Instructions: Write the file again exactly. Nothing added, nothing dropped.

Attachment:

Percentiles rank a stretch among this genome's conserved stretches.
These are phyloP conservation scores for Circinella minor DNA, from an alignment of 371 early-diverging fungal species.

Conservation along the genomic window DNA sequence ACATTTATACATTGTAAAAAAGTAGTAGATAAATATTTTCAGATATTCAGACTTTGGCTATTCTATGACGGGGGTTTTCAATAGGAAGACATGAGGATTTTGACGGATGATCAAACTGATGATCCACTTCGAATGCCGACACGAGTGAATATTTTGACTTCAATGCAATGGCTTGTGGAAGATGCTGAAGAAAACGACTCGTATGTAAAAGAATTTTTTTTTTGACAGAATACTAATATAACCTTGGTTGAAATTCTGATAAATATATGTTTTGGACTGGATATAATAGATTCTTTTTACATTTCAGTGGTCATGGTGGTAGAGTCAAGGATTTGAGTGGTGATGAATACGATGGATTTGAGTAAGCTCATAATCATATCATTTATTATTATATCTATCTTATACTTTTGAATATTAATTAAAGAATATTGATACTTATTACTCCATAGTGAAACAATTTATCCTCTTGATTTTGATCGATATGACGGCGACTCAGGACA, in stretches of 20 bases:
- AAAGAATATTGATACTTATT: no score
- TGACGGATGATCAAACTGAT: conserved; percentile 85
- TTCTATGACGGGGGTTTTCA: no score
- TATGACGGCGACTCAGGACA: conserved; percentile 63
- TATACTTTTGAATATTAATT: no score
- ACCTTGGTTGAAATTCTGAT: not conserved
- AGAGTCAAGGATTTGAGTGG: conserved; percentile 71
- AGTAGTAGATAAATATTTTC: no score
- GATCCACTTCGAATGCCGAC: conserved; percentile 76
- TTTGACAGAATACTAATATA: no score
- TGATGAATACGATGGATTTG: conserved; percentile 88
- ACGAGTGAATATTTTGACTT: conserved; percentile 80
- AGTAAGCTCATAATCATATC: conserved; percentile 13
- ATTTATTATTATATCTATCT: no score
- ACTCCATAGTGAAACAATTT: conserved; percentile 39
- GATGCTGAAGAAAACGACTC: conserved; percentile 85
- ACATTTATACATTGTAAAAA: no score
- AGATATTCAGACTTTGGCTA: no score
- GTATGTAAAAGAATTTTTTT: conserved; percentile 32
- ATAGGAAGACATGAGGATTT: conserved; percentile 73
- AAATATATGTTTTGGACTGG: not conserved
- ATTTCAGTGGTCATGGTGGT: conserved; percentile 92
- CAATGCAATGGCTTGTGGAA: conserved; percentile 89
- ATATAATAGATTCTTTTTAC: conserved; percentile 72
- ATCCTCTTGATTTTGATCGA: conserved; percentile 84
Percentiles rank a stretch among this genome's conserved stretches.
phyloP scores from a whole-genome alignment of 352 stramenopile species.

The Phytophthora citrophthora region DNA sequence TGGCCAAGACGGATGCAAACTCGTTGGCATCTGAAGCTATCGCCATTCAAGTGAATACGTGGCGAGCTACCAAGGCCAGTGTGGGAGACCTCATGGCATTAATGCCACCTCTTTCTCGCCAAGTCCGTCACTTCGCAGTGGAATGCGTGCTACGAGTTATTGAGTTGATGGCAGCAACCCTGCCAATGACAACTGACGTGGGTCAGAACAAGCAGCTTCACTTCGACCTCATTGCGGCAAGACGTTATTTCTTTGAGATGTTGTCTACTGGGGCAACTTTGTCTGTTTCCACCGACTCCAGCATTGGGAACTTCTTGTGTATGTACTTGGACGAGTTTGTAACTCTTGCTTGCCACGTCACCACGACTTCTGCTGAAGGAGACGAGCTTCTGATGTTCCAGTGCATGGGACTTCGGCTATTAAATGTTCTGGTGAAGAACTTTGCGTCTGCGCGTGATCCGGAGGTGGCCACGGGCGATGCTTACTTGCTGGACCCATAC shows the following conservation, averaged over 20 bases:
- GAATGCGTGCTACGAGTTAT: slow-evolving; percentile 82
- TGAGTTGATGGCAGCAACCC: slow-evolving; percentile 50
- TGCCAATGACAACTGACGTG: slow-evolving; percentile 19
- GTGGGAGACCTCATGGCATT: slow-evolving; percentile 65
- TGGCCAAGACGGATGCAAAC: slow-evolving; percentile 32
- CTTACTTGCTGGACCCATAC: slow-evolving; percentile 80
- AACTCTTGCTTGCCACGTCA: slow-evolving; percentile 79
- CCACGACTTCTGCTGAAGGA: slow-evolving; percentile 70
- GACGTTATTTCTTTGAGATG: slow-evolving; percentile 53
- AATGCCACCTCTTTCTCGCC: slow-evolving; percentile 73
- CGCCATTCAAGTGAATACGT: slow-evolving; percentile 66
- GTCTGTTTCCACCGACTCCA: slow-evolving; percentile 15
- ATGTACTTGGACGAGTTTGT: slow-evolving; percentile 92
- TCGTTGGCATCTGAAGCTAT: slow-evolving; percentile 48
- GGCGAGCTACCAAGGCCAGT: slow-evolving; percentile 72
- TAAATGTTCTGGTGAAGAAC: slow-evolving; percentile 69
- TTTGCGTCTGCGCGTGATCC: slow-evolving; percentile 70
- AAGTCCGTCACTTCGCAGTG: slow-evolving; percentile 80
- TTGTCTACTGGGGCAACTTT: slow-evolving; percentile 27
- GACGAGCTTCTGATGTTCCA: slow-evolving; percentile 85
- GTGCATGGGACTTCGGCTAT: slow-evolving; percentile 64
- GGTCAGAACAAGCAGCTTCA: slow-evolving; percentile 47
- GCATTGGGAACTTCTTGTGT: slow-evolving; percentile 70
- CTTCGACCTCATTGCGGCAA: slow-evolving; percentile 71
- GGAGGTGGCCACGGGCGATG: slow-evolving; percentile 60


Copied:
Percentiles rank a stretch among this genome's conserved stretches.
These are phyloP conservation scores for Circinella minor DNA, from an alignment of 371 early-diverging fungal species.

Conservation along the genomic window DNA sequence ACATTTATACATTGTAAAAAAGTAGTAGATAAATATTTTCAGATATTCAGACTTTGGCTATTCTATGACGGGGGTTTTCAATAGGAAGACATGAGGATTTTGACGGATGATCAAACTGATGATCCACTTCGAATGCCGACACGAGTGAATATTTTGACTTCAATGCAATGGCTTGTGGAAGATGCTGAAGAAAACGACTCGTATGTAAAAGAATTTTTTTTTTGACAGAATACTAATATAACCTTGGTTGAAATTCTGATAAATATATGTTTTGGACTGGATATAATAGATTCTTTTTACATTTCAGTGGTCATGGTGGTAGAGTCAAGGATTTGAGTGGTGATGAATACGATGGATTTGAGTAAGCTCATAATCATATCATTTATTATTATATCTATCTTATACTTTTGAATATTAATTAAAGAATATTGATACTTATTACTCCATAGTGAAACAATTTATCCTCTTGATTTTGATCGATATGACGGCGACTCAGGACA, in stretches of 20 bases:
- AAAGAATATTGATACTTATT: no score
- TGACGGATGATCAAACTGAT: conserved; percentile 85
- TTCTATGACGGGGGTTTTCA: no score
- TATGACGGCGACTCAGGACA: conserved; percentile 63
- TATACTTTTGAATATTAATT: no score
- ACCTTGGTTGAAATTCTGAT: not conserved
- AGAGTCAAGGATTTGAGTGG: conserved; percentile 71
- AGTAGTAGATAAATATTTTC: no score
- GATCCACTTCGAATGCCGAC: conserved; percentile 76
- TTTGACAGAATACTAATATA: no score
- TGATGAATACGATGGATTTG: conserved; percentile 88
- ACGAGTGAATATTTTGACTT: conserved; percentile 80
- AGTAAGCTCATAATCATATC: conserved; percentile 13
- ATTTATTATTATATCTATCT: no score
- ACTCCATAGTGAAACAATTT: conserved; percentile 39
- GATGCTGAAGAAAACGACTC: conserved; percentile 85
- ACATTTATACATTGTAAAAA: no score
- AGATATTCAGACTTTGGCTA: no score
- GTATGTAAAAGAATTTTTTT: conserved; percentile 32
- ATAGGAAGACATGAGGATTT: conserved; percentile 73
- AAATATATGTTTTGGACTGG: not conserved
- ATTTCAGTGGTCATGGTGGT: conserved; percentile 92
- CAATGCAATGGCTTGTGGAA: conserved; percentile 89
- ATATAATAGATTCTTTTTAC: conserved; percentile 72
- ATCCTCTTGATTTTGATCGA: conserved; percentile 84
Percentiles rank a stretch among this genome's conserved stretches.
phyloP scores from a whole-genome alignment of 352 stramenopile species.

The Phytophthora citrophthora region DNA sequence TGGCCAAGACGGATGCAAACTCGTTGGCATCTGAAGCTATCGCCATTCAAGTGAATACGTGGCGAGCTACCAAGGCCAGTGTGGGAGACCTCATGGCATTAATGCCACCTCTTTCTCGCCAAGTCCGTCACTTCGCAGTGGAATGCGTGCTACGAGTTATTGAGTTGATGGCAGCAACCCTGCCAATGACAACTGACGTGGGTCAGAACAAGCAGCTTCACTTCGACCTCATTGCGGCAAGACGTTATTTCTTTGAGATGTTGTCTACTGGGGCAACTTTGTCTGTTTCCACCGACTCCAGCATTGGGAACTTCTTGTGTATGTACTTGGACGAGTTTGTAACTCTTGCTTGCCACGTCACCACGACTTCTGCTGAAGGAGACGAGCTTCTGATGTTCCAGTGCATGGGACTTCGGCTATTAAATGTTCTGGTGAAGAACTTTGCGTCTGCGCGTGATCCGGAGGTGGCCACGGGCGATGCTTACTTGCTGGACCCATAC shows the following conservation, averaged over 20 bases:
- GAATGCGTGCTACGAGTTAT: slow-evolving; percentile 82
- TGAGTTGATGGCAGCAACCC: slow-evolving; percentile 50
- TGCCAATGACAACTGACGTG: slow-evolving; percentile 19
- GTGGGAGACCTCATGGCATT: slow-evolving; percentile 65
- TGGCCAAGACGGATGCAAAC: slow-evolving; percentile 32
- CTTACTTGCTGGACCCATAC: slow-evolving; percentile 80
- AACTCTTGCTTGCCACGTCA: slow-evolving; percentile 79
- CCACGACTTCTGCTGAAGGA: slow-evolving; percentile 70
- GACGTTATTTCTTTGAGATG: slow-evolving; percentile 53
- AATGCCACCTCTTTCTCGCC: slow-evolving; percentile 73
- CGCCATTCAAGTGAATACGT: slow-evolving; percentile 66
- GTCTGTTTCCACCGACTCCA: slow-evolving; percentile 15
- ATGTACTTGGACGAGTTTGT: slow-evolving; percentile 92
- TCGTTGGCATCTGAAGCTAT: slow-evolving; percentile 48
- GGCGAGCTACCAAGGCCAGT: slow-evolving; percentile 72
- TAAATGTTCTGGTGAAGAAC: slow-evolving; percentile 69
- TTTGCGTCTGCGCGTGATCC: slow-evolving; percentile 70
- AAGTCCGTCACTTCGCAGTG: slow-evolving; percentile 80
- TTGTCTACTGGGGCAACTTT: slow-evolving; percentile 27
- GACGAGCTTCTGATGTTCCA: slow-evolving; percentile 85
- GTGCATGGGACTTCGGCTAT: slow-evolving; percentile 64
- GGTCAGAACAAGCAGCTTCA: slow-evolving; percentile 47
- GCATTGGGAACTTCTTGTGT: slow-evolving; percentile 70
- CTTCGACCTCATTGCGGCAA: slow-evolving; percentile 71
- GGAGGTGGCCACGGGCGATG: slow-evolving; percentile 60